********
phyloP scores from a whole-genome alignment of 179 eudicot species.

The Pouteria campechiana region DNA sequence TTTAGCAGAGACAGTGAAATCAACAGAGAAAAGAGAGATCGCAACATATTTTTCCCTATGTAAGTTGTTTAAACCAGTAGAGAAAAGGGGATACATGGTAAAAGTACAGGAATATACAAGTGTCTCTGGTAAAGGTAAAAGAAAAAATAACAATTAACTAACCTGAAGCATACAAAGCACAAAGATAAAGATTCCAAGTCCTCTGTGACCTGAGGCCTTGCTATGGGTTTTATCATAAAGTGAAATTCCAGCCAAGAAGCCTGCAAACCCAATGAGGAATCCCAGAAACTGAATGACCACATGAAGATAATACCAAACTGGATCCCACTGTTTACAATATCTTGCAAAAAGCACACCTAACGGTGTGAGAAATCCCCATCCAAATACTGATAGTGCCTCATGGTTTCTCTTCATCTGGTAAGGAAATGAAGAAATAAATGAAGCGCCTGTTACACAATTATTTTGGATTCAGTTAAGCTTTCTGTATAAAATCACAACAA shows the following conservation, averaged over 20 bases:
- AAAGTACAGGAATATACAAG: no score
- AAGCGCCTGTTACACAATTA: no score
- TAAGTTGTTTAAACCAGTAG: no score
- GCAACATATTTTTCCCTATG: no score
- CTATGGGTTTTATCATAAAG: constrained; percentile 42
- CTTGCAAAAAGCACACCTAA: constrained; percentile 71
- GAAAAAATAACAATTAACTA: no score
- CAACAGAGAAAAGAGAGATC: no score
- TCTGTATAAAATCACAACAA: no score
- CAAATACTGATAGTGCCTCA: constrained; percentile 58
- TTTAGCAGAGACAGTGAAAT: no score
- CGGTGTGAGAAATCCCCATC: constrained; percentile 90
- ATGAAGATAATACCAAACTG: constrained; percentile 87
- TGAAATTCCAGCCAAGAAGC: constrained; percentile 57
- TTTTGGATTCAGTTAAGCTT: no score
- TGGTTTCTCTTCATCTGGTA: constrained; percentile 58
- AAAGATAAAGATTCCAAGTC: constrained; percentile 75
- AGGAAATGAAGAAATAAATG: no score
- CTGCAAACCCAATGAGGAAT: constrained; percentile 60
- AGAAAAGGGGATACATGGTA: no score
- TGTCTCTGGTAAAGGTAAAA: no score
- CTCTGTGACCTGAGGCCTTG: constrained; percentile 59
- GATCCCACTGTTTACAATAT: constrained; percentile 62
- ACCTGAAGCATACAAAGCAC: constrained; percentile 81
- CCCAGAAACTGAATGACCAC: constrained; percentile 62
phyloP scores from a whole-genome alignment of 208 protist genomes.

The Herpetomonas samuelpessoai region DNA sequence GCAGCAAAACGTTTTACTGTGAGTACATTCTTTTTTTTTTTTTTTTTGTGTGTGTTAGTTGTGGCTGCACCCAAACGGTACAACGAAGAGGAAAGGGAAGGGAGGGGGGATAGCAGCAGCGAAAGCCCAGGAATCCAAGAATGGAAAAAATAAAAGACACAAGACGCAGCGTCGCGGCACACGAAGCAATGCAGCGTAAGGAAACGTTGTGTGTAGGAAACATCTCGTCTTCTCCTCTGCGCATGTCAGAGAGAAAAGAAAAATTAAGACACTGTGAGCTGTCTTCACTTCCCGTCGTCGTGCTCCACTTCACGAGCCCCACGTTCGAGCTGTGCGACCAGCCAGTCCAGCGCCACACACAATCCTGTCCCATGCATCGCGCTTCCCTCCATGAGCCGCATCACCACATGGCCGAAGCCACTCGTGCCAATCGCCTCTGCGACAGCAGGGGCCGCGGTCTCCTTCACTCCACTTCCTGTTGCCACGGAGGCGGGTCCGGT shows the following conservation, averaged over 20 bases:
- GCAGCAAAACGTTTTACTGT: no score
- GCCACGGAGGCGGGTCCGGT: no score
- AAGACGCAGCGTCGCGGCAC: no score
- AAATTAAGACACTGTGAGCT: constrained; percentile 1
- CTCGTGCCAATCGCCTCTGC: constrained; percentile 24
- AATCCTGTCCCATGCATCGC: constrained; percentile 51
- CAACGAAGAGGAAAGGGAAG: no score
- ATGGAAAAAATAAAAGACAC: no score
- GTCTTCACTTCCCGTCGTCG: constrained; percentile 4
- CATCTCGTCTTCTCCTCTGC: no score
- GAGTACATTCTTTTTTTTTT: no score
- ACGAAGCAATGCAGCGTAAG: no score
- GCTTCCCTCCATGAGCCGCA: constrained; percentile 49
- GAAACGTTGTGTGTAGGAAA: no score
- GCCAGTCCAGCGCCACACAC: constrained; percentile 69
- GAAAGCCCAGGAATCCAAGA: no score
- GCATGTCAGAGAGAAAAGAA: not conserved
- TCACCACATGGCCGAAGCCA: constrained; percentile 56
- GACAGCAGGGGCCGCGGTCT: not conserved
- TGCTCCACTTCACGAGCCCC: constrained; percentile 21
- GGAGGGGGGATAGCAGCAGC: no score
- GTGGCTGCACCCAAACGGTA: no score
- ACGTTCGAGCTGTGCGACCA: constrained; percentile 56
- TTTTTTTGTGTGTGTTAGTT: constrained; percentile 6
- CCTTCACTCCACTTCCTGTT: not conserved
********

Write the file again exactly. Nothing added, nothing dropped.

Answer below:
phyloP scores from a whole-genome alignment of 179 eudicot species.

The Pouteria campechiana region DNA sequence TTTAGCAGAGACAGTGAAATCAACAGAGAAAAGAGAGATCGCAACATATTTTTCCCTATGTAAGTTGTTTAAACCAGTAGAGAAAAGGGGATACATGGTAAAAGTACAGGAATATACAAGTGTCTCTGGTAAAGGTAAAAGAAAAAATAACAATTAACTAACCTGAAGCATACAAAGCACAAAGATAAAGATTCCAAGTCCTCTGTGACCTGAGGCCTTGCTATGGGTTTTATCATAAAGTGAAATTCCAGCCAAGAAGCCTGCAAACCCAATGAGGAATCCCAGAAACTGAATGACCACATGAAGATAATACCAAACTGGATCCCACTGTTTACAATATCTTGCAAAAAGCACACCTAACGGTGTGAGAAATCCCCATCCAAATACTGATAGTGCCTCATGGTTTCTCTTCATCTGGTAAGGAAATGAAGAAATAAATGAAGCGCCTGTTACACAATTATTTTGGATTCAGTTAAGCTTTCTGTATAAAATCACAACAA shows the following conservation, averaged over 20 bases:
- AAAGTACAGGAATATACAAG: no score
- AAGCGCCTGTTACACAATTA: no score
- TAAGTTGTTTAAACCAGTAG: no score
- GCAACATATTTTTCCCTATG: no score
- CTATGGGTTTTATCATAAAG: constrained; percentile 42
- CTTGCAAAAAGCACACCTAA: constrained; percentile 71
- GAAAAAATAACAATTAACTA: no score
- CAACAGAGAAAAGAGAGATC: no score
- TCTGTATAAAATCACAACAA: no score
- CAAATACTGATAGTGCCTCA: constrained; percentile 58
- TTTAGCAGAGACAGTGAAAT: no score
- CGGTGTGAGAAATCCCCATC: constrained; percentile 90
- ATGAAGATAATACCAAACTG: constrained; percentile 87
- TGAAATTCCAGCCAAGAAGC: constrained; percentile 57
- TTTTGGATTCAGTTAAGCTT: no score
- TGGTTTCTCTTCATCTGGTA: constrained; percentile 58
- AAAGATAAAGATTCCAAGTC: constrained; percentile 75
- AGGAAATGAAGAAATAAATG: no score
- CTGCAAACCCAATGAGGAAT: constrained; percentile 60
- AGAAAAGGGGATACATGGTA: no score
- TGTCTCTGGTAAAGGTAAAA: no score
- CTCTGTGACCTGAGGCCTTG: constrained; percentile 59
- GATCCCACTGTTTACAATAT: constrained; percentile 62
- ACCTGAAGCATACAAAGCAC: constrained; percentile 81
- CCCAGAAACTGAATGACCAC: constrained; percentile 62
phyloP scores from a whole-genome alignment of 208 protist genomes.

The Herpetomonas samuelpessoai region DNA sequence GCAGCAAAACGTTTTACTGTGAGTACATTCTTTTTTTTTTTTTTTTTGTGTGTGTTAGTTGTGGCTGCACCCAAACGGTACAACGAAGAGGAAAGGGAAGGGAGGGGGGATAGCAGCAGCGAAAGCCCAGGAATCCAAGAATGGAAAAAATAAAAGACACAAGACGCAGCGTCGCGGCACACGAAGCAATGCAGCGTAAGGAAACGTTGTGTGTAGGAAACATCTCGTCTTCTCCTCTGCGCATGTCAGAGAGAAAAGAAAAATTAAGACACTGTGAGCTGTCTTCACTTCCCGTCGTCGTGCTCCACTTCACGAGCCCCACGTTCGAGCTGTGCGACCAGCCAGTCCAGCGCCACACACAATCCTGTCCCATGCATCGCGCTTCCCTCCATGAGCCGCATCACCACATGGCCGAAGCCACTCGTGCCAATCGCCTCTGCGACAGCAGGGGCCGCGGTCTCCTTCACTCCACTTCCTGTTGCCACGGAGGCGGGTCCGGT shows the following conservation, averaged over 20 bases:
- GCAGCAAAACGTTTTACTGT: no score
- GCCACGGAGGCGGGTCCGGT: no score
- AAGACGCAGCGTCGCGGCAC: no score
- AAATTAAGACACTGTGAGCT: constrained; percentile 1
- CTCGTGCCAATCGCCTCTGC: constrained; percentile 24
- AATCCTGTCCCATGCATCGC: constrained; percentile 51
- CAACGAAGAGGAAAGGGAAG: no score
- ATGGAAAAAATAAAAGACAC: no score
- GTCTTCACTTCCCGTCGTCG: constrained; percentile 4
- CATCTCGTCTTCTCCTCTGC: no score
- GAGTACATTCTTTTTTTTTT: no score
- ACGAAGCAATGCAGCGTAAG: no score
- GCTTCCCTCCATGAGCCGCA: constrained; percentile 49
- GAAACGTTGTGTGTAGGAAA: no score
- GCCAGTCCAGCGCCACACAC: constrained; percentile 69
- GAAAGCCCAGGAATCCAAGA: no score
- GCATGTCAGAGAGAAAAGAA: not conserved
- TCACCACATGGCCGAAGCCA: constrained; percentile 56
- GACAGCAGGGGCCGCGGTCT: not conserved
- TGCTCCACTTCACGAGCCCC: constrained; percentile 21
- GGAGGGGGGATAGCAGCAGC: no score
- GTGGCTGCACCCAAACGGTA: no score
- ACGTTCGAGCTGTGCGACCA: constrained; percentile 56
- TTTTTTTGTGTGTGTTAGTT: constrained; percentile 6
- CCTTCACTCCACTTCCTGTT: not conserved